Just as one former city councilor is off the hook with the ethics commission and getting his legal expenses picked up by taxpayers, a new councilor has been charged with conflict of interest and must face the commission.
Taxpayers are covering the legal expenses for former Colorado Springs council member Tim Leigh, whose bill crested $12,000 to fight the ethics violation charge leveled against him last year by David Neumann, president and chairman of Neumann Systems Group.
City Council voted 5-2 Aug. 27 to reimburse Leigh for $12,773 in attorney fees. It was $2,773 more than the cap the council had set just a few months earlier as the most the city would pay to cover attorney fees racked up when a city councilor has to defend him or herself in an ethics violation charge.
Council member Merv Bennett recused himself from the vote because he is friends with Leigh’s attorney Louie Larimer. Council member Andy Pico recused himself because an ethics charge has been filed against him and he could soon find himself asking the city to cover his legal expenses.
Leigh was not present at the council meeting but Larimer was there to explain why the city should cover the attorney fees.
“The ethics case was complex as a result of Mr. Neumann’s numerous allegations set forth in multiple sequential letters to the city,” Larimer said. “Each allegation had to be discerned and analyzed and dealt with separately.”
In Leigh’s case, there were nearly 20 memos and letters exchanged between Larimer, whose going rate is $275 an hour, and the city attorney. In November, Neumann accused Leigh of violating the city’s code of ethics. Neumann Systems Group has a $73.5 million contract with Colorado Springs Utilities to install its emissions scrubbing system at the Martin Drake power plant. Neumann said Leigh repeatedly made false statements about his company and his emissions scrubbing technology, which damaged the company’s reputation, its ability to obtain financing and its future business prospects.
In April, Leigh lost his bid for reelection. However, the ethics commission, which met for the first time on this issue in January, continued its investigation.
In May, the council made changes to the city code of ethics. Among the changes was a $10,000 cap the council set as the most it would pay to cover legal expenses of a city councilor. Anyone seeking more than the $10,000 would have to make a plea to council.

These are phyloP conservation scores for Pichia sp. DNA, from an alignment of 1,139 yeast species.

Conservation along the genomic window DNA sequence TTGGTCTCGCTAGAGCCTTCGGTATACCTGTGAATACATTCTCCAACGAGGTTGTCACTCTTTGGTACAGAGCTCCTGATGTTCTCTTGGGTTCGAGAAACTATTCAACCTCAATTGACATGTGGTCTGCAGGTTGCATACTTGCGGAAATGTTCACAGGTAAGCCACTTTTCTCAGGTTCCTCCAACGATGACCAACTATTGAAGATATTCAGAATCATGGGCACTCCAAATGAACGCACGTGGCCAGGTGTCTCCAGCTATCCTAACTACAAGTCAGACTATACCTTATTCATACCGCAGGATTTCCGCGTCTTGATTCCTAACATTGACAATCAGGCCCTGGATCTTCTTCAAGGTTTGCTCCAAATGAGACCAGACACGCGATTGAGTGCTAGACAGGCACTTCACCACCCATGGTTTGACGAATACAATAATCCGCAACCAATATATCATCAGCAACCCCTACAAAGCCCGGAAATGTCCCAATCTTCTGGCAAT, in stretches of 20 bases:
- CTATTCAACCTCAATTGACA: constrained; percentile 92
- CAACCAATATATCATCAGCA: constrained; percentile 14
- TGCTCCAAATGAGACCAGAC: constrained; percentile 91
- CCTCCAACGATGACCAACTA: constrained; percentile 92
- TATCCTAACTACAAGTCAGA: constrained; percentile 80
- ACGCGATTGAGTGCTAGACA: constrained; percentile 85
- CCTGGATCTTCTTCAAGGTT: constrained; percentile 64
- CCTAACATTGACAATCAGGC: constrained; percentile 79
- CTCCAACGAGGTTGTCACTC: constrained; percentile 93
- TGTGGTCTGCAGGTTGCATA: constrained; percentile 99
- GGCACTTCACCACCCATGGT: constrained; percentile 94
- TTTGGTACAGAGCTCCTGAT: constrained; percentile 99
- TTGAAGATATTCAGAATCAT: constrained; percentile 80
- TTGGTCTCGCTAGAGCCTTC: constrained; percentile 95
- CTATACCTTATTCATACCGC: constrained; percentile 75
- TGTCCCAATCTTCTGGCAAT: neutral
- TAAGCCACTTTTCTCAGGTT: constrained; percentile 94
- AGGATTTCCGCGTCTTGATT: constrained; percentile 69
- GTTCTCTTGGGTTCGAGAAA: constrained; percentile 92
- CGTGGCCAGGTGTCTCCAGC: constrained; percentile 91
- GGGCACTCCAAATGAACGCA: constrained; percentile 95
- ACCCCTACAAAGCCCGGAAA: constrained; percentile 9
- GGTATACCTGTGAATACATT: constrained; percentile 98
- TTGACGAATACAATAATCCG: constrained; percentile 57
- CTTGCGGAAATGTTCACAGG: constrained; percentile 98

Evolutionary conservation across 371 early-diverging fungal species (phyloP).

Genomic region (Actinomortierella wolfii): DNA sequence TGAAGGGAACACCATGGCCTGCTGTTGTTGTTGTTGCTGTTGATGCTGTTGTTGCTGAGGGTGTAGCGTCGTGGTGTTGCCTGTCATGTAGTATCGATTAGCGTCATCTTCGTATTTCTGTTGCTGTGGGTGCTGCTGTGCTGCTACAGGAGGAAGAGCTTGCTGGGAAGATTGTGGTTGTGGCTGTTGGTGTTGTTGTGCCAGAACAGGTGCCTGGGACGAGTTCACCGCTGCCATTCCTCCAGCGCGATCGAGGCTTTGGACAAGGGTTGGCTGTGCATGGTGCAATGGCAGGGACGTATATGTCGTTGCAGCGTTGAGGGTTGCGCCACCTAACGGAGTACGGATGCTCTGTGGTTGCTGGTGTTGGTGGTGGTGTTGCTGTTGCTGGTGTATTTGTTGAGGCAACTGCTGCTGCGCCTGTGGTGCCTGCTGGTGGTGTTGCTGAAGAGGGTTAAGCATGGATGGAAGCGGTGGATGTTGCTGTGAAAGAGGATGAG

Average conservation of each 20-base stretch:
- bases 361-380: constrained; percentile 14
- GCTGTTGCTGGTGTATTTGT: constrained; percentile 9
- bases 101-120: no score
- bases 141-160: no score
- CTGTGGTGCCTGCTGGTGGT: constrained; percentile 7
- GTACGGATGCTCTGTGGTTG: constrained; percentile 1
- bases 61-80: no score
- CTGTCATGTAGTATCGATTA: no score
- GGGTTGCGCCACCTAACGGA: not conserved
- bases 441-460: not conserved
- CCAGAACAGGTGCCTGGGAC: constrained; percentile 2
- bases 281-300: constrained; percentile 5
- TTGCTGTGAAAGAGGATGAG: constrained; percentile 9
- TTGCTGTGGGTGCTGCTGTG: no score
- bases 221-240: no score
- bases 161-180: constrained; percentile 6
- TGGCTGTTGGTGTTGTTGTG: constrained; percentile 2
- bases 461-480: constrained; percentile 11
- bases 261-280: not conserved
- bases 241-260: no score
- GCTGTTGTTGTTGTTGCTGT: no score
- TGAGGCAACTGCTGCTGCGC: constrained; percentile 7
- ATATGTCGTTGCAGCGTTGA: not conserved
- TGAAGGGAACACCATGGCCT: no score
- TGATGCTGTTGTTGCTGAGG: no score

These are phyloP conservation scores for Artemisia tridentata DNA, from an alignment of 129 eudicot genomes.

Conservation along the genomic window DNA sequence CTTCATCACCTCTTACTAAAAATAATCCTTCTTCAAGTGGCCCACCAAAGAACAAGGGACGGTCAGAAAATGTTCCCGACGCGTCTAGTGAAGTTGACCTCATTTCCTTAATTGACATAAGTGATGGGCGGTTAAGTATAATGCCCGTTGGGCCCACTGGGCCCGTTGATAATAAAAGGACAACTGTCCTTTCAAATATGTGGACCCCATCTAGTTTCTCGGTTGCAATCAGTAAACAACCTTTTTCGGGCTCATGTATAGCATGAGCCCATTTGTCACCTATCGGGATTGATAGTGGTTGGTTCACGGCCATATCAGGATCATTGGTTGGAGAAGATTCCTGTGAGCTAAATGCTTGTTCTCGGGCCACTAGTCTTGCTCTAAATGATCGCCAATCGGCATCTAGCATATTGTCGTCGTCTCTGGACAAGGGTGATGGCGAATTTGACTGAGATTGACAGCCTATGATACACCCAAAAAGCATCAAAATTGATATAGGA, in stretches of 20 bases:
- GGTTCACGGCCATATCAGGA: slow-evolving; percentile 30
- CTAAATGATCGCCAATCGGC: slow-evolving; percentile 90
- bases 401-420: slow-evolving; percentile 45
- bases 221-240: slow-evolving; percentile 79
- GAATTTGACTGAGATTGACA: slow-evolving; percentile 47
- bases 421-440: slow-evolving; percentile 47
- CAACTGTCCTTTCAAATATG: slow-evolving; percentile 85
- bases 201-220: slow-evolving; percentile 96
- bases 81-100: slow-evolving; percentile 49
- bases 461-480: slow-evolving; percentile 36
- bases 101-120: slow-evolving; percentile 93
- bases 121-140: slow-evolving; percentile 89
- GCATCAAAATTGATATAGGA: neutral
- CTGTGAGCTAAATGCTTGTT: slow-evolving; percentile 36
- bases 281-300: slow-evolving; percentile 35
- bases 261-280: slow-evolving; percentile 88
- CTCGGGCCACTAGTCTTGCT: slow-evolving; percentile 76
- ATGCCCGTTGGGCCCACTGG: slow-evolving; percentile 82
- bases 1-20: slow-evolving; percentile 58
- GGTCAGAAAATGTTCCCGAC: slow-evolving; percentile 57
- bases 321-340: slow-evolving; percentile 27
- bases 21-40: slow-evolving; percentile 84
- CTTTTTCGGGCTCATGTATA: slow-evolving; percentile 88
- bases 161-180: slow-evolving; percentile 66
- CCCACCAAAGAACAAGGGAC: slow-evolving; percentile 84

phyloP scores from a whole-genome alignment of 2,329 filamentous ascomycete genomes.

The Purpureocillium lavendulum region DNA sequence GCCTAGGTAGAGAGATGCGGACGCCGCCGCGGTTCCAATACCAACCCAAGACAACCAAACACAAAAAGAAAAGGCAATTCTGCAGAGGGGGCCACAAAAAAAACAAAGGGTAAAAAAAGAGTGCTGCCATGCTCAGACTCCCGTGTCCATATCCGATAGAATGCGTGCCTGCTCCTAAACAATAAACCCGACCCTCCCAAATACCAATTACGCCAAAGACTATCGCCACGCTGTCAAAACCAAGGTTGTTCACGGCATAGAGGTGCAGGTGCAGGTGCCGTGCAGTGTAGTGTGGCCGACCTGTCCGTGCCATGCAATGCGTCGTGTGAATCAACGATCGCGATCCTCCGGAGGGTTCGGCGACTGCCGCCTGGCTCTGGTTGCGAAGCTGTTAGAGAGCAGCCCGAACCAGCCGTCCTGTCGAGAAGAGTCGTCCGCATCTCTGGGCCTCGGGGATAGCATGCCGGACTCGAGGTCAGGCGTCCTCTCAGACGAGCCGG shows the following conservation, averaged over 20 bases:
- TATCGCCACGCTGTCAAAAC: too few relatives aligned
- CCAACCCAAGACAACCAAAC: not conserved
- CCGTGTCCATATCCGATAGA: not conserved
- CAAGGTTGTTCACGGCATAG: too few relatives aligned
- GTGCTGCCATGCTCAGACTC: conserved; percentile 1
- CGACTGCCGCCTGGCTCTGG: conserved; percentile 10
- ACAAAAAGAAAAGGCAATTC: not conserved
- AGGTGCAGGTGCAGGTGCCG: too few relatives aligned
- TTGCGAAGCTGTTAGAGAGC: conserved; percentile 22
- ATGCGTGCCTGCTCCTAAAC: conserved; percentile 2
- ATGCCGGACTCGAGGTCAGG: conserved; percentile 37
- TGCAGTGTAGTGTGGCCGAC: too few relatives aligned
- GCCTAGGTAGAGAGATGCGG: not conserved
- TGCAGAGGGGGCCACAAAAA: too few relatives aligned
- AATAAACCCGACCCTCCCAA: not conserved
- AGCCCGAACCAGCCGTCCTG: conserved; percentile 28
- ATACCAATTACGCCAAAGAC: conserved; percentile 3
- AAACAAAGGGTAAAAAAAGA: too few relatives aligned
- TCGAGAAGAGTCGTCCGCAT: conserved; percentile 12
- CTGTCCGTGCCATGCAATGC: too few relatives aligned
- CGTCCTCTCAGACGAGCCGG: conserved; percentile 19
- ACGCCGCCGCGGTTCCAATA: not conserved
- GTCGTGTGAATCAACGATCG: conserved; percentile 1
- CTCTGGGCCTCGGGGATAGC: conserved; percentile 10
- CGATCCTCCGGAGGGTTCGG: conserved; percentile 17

In July, the ethics commission ruled that Leigh had not violated the city’s ethics code and the city council agreed.
Council member Jill Gaebler didn’t think Larimer made the case for the extra $2,773. She and council member Don Knight voted “no” against the city paying those fees.
Council member Joel Miller supported the expenditure saying “It’s the right thing to do.” Council members Keith King, Jan Martin, Val Snider and Don Knight agreed.
Meanwhile, just three months after the “freshman six” council members were seated, councilor Pico finds himself the subject of an ethics complaint. In June, former council member Bill Guman filed an ethics complaint against Pico, who is employed by Serco, the company with which the city is currently negotiating its fleet management contract. Guman said Pico’s employement with the company is a conflict of interest.
Guman was accused in 1993 of a conflict of interest when his company successfully bid on a city contract before he was elected. After he was seated, he was forbidden to bid on city contracts and the city rewrote its city code of ethics. Guman said Pico, under the code of ethics, has a conflict of interest every time he votes on a city budget that includes the Serco contract.
Pico said he will recuse himself from any votes on the Serco fleet management program. He said he does not work in the fleet division but in the command and control system division.
“The fundamental difference is (Guman) owned the company,” Pico said. “I don’t own Serco. I won’t make a fraction of a penny off what they do in the Springs. I don’t even own stock.”
The ethics commission has recieved Guman’s complaint. There has been no action so far.